Photo:  Onloading onto an LCT, Omaha Beach, June 7, 1944 
On 11 May 1945 LST-325 sailed with a convoy from Belfast, Ireland to return to the United States. One day out from Belfast the convoy was hit by a terrific storm and scattered. LST-325 slammed bow first into a monstrous wave and a crack developed across the main deck. Shipfitters were able to save the ship by welding steel plates across the damaged hull. Blessed by fair weather the rest of the way LST-325 sailed into Norfolk, Virginia on 31 May 1945.
From Norfolk LST-325 sailed to the shipyards in New Orleans, Louisiana. There the damage caused by the storm was repaired and the ship was fitted with the "Brodie" equipment, a system used for launching and retrieving light observation aircraft from an LST. The ship went on a shakedown cruise in August 1945 to test this new gear. The day before the ship was to sail to the Pacific the news came that Japan had surrendered and the war was finally over. After a trip to Panama in late September, LST-325 was sent to Green Cove Springs, Florida and decommissioned on 2 July 1946.
 
Photo:  "Brodie gear" on LST-325
LST-325 was reactivated in 1951 for service in Military Sea Transport Service arctic operations. She was involved in Operation SUNAC (Support of North Atlantic Construction) in the Labrador Sea, David Strait and Baffin Bay in 1951-52. This operation was involved in constructing radar outposts along the coast of eastern Canada and Greenland. In 1961 LST-325 was again taken out of service and became part of the National Defense Reserve Fleet.
 
 
Photo:  In MSTS, designated USNS LST-325, making her way through ice floes 
LST-325 was again reactivated in 1963 and transferred to Greece in May 1964. Named Syros (L-144) she served in the Greek Navy until December 1999 when she was decommissioned for the third time. In 2000 she was acquired by The USS Ship Memorial, Inc., and sailed back across the Atlantic for the final time, arriving in Mobile, Alabama on 10 January 2001. One of only two World War II LST's to be preserved in the United States, LST-325 is currently undergoing restoration. She will eventually become a museum and memorial ship for the men who bravely served their country aboard LST's.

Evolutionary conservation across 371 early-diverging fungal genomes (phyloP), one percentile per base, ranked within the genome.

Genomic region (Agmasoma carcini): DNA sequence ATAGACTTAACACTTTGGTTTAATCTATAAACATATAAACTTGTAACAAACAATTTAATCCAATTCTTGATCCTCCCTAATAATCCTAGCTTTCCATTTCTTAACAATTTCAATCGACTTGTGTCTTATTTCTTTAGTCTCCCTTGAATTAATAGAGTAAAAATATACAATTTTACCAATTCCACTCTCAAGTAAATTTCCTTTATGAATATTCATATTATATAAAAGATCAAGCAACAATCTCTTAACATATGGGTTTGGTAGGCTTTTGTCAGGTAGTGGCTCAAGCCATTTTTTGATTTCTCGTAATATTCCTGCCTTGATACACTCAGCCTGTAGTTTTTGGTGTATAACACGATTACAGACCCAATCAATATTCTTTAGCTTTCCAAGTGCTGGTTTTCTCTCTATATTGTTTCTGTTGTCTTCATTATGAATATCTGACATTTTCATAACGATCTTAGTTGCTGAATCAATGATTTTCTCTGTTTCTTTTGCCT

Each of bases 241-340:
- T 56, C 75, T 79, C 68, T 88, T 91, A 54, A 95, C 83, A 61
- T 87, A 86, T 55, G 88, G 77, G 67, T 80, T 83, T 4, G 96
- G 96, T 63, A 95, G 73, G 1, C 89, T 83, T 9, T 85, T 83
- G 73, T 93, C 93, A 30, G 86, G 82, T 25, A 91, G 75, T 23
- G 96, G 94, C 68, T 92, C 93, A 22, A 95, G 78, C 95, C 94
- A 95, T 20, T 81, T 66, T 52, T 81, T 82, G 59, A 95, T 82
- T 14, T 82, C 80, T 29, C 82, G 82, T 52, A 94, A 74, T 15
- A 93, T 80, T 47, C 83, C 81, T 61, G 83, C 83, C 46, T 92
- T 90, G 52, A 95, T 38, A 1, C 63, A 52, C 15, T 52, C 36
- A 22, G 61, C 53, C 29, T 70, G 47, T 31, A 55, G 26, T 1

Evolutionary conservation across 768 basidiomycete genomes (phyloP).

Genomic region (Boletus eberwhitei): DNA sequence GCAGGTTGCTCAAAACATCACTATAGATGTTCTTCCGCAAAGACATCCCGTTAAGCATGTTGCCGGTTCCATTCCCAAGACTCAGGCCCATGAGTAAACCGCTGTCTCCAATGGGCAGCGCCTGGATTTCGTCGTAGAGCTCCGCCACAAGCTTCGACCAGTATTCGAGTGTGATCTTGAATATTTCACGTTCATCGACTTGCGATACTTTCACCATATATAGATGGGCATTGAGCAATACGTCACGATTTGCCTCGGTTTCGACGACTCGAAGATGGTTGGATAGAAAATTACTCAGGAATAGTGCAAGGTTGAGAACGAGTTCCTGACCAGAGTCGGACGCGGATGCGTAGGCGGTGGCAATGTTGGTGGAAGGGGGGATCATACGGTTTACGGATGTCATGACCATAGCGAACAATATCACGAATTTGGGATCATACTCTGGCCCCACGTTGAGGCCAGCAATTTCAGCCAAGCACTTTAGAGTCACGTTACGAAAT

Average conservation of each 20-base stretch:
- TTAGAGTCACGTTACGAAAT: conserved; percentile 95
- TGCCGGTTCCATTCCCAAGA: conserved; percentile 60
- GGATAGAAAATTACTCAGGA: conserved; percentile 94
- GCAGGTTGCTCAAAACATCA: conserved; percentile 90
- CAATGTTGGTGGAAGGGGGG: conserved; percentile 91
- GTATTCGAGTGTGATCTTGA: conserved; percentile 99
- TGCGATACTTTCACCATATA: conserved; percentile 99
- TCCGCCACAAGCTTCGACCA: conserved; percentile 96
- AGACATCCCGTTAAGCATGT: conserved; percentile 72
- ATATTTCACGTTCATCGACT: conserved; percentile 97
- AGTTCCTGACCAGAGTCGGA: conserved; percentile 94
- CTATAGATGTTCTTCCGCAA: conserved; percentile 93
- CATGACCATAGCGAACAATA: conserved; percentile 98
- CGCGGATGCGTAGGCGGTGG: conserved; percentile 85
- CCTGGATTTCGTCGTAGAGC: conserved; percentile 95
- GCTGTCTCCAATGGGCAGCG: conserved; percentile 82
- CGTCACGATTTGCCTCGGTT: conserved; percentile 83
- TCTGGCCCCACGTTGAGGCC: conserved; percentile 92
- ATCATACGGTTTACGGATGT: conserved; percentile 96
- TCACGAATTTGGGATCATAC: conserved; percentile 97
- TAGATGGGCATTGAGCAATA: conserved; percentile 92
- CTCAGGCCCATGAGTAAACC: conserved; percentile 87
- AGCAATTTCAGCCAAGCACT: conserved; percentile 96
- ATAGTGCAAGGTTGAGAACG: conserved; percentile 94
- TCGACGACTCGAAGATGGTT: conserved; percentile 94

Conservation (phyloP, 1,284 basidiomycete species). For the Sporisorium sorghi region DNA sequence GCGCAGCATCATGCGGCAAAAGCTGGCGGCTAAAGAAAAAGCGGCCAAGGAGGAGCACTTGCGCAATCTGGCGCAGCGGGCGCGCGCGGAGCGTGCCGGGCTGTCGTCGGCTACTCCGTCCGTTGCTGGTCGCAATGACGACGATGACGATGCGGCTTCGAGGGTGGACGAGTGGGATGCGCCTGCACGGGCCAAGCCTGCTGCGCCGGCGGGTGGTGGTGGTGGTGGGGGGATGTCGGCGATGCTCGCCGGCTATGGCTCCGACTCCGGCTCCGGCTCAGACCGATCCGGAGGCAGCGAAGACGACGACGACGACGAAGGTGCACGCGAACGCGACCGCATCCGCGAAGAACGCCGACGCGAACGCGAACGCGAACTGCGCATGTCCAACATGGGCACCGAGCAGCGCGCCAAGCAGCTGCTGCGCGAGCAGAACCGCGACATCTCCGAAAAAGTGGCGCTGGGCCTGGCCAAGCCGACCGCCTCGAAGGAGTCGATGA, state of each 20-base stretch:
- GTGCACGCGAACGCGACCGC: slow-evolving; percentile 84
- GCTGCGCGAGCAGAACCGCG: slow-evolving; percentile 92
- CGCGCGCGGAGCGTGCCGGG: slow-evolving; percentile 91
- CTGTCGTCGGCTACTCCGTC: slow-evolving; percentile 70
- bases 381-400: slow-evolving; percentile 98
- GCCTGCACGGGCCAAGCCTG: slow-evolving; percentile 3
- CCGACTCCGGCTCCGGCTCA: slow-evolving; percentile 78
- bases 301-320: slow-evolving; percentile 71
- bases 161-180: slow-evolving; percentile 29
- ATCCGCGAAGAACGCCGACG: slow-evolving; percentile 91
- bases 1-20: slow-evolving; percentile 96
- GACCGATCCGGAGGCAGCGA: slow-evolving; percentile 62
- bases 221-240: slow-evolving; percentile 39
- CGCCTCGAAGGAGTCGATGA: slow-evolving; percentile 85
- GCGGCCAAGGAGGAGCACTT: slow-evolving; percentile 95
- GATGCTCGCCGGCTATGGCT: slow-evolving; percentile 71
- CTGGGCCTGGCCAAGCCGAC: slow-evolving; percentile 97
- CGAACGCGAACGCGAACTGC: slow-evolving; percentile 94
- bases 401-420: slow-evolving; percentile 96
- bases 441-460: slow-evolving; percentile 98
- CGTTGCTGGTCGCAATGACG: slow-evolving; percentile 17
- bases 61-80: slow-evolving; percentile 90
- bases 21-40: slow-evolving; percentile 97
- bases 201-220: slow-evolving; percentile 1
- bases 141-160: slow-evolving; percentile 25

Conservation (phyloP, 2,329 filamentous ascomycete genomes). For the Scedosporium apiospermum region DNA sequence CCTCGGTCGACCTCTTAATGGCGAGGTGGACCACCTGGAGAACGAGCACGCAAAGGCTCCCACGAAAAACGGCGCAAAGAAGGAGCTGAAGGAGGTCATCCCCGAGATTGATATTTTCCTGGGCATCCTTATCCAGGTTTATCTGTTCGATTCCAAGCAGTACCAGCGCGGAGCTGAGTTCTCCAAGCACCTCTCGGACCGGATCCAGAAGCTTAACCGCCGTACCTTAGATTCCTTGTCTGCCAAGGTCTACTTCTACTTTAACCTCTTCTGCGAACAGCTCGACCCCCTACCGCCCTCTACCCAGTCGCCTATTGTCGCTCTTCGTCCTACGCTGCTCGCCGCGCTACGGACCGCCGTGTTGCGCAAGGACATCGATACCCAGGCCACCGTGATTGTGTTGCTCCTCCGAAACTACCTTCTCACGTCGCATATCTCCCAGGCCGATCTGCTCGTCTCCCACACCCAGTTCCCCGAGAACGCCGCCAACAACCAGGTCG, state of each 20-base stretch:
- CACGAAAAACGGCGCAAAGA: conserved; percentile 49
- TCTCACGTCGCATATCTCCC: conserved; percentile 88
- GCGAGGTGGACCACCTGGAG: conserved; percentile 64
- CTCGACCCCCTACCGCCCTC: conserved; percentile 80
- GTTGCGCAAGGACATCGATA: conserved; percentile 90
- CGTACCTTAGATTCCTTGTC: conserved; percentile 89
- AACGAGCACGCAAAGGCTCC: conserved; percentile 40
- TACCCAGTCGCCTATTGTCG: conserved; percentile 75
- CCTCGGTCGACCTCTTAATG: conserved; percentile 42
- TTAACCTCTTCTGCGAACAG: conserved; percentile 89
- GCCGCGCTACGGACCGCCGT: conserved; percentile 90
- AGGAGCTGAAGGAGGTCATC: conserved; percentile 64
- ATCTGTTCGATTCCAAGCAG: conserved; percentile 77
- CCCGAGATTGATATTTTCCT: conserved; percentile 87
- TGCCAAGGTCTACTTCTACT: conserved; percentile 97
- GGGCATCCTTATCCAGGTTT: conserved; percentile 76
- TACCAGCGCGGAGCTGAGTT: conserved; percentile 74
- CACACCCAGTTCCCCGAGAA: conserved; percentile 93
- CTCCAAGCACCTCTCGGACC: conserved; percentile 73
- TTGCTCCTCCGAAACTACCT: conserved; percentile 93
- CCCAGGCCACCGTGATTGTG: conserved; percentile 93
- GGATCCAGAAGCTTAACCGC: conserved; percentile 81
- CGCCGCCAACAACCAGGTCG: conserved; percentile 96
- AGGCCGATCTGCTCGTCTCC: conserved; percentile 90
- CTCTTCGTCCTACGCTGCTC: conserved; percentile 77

Photo: Triumphant entry into Mobile Bay, January 10, 2001 

About the author:  Dave Bronson is the son of James Bronson, MoMM1, LST-325, 1943-1945 (shown at right).  Long before LST-325 was chosen as the LST Memorial Ship, Dave had begun compiling research materials on the ship's and crew's histories.  Last year, he assembled together several of his Dad's shipmates.  At that time, he conceived the idea of compiling his work into a book for the ship's "family," in time for another reunion this year, to be held in conjunction with the national LST reunion being held this year in Mobile, AL, in September.  Imagine his surprise when the LST-325 was ultimately chosen!  Suddenly, his knowledge and expertise is in great demand.  We're thankful that he took time away from his book to make this excellent contribution to the website and to the public.  Look for his book at the reunion in Mobile.  Thanks, Dave, and Bravo Zulu!   
James Bronson
MoMM1, LST-325, 1943-1945

Dave also authored an excellent series of articles for the 60th Anniversary of the D-Day Invasion.  In monthly installments, he detailed LST-325's preparations for -- and participation in -- that historic invasion.  You can view this illustrated recount of events just by clicking here:  

If you'd like more information and photos on the Memorial Ship, we can refer you to two other very good online sources of information, both of which include a good number of photographs.  Be sure to use your browser's "BACK" button to return here when you're finished.